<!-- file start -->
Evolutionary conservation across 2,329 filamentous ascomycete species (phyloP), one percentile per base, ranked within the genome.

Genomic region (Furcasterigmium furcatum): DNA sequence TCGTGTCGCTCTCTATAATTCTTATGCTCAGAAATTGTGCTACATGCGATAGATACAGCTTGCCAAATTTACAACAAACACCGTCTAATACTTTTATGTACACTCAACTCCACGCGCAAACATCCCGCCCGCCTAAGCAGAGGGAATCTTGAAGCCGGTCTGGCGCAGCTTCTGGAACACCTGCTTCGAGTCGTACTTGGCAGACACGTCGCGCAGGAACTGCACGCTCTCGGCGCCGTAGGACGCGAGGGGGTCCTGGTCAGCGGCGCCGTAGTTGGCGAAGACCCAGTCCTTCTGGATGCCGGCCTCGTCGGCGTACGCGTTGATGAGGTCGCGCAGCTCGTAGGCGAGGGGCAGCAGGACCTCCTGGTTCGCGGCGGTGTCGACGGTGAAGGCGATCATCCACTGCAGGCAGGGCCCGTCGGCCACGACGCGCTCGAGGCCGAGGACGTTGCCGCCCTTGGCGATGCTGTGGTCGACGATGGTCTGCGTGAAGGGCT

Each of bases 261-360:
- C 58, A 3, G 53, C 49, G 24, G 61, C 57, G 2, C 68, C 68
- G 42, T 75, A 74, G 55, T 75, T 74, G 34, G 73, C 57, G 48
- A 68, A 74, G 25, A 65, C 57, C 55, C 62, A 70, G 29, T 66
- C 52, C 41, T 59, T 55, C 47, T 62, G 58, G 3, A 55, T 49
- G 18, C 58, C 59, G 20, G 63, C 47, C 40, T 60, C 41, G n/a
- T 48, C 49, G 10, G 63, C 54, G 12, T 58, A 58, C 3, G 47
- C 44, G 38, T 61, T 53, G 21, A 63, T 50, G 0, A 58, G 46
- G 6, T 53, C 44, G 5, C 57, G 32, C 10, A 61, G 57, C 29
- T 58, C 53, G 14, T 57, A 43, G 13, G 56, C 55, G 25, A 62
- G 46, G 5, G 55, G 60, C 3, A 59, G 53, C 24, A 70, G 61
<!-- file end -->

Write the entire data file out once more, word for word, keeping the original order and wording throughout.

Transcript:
Evolutionary conservation across 2,329 filamentous ascomycete species (phyloP), one percentile per base, ranked within the genome.

Genomic region (Furcasterigmium furcatum): DNA sequence TCGTGTCGCTCTCTATAATTCTTATGCTCAGAAATTGTGCTACATGCGATAGATACAGCTTGCCAAATTTACAACAAACACCGTCTAATACTTTTATGTACACTCAACTCCACGCGCAAACATCCCGCCCGCCTAAGCAGAGGGAATCTTGAAGCCGGTCTGGCGCAGCTTCTGGAACACCTGCTTCGAGTCGTACTTGGCAGACACGTCGCGCAGGAACTGCACGCTCTCGGCGCCGTAGGACGCGAGGGGGTCCTGGTCAGCGGCGCCGTAGTTGGCGAAGACCCAGTCCTTCTGGATGCCGGCCTCGTCGGCGTACGCGTTGATGAGGTCGCGCAGCTCGTAGGCGAGGGGCAGCAGGACCTCCTGGTTCGCGGCGGTGTCGACGGTGAAGGCGATCATCCACTGCAGGCAGGGCCCGTCGGCCACGACGCGCTCGAGGCCGAGGACGTTGCCGCCCTTGGCGATGCTGTGGTCGACGATGGTCTGCGTGAAGGGCT

Each of bases 261-360:
- C 58, A 3, G 53, C 49, G 24, G 61, C 57, G 2, C 68, C 68
- G 42, T 75, A 74, G 55, T 75, T 74, G 34, G 73, C 57, G 48
- A 68, A 74, G 25, A 65, C 57, C 55, C 62, A 70, G 29, T 66
- C 52, C 41, T 59, T 55, C 47, T 62, G 58, G 3, A 55, T 49
- G 18, C 58, C 59, G 20, G 63, C 47, C 40, T 60, C 41, G n/a
- T 48, C 49, G 10, G 63, C 54, G 12, T 58, A 58, C 3, G 47
- C 44, G 38, T 61, T 53, G 21, A 63, T 50, G 0, A 58, G 46
- G 6, T 53, C 44, G 5, C 57, G 32, C 10, A 61, G 57, C 29
- T 58, C 53, G 14, T 57, A 43, G 13, G 56, C 55, G 25, A 62
- G 46, G 5, G 55, G 60, C 3, A 59, G 53, C 24, A 70, G 61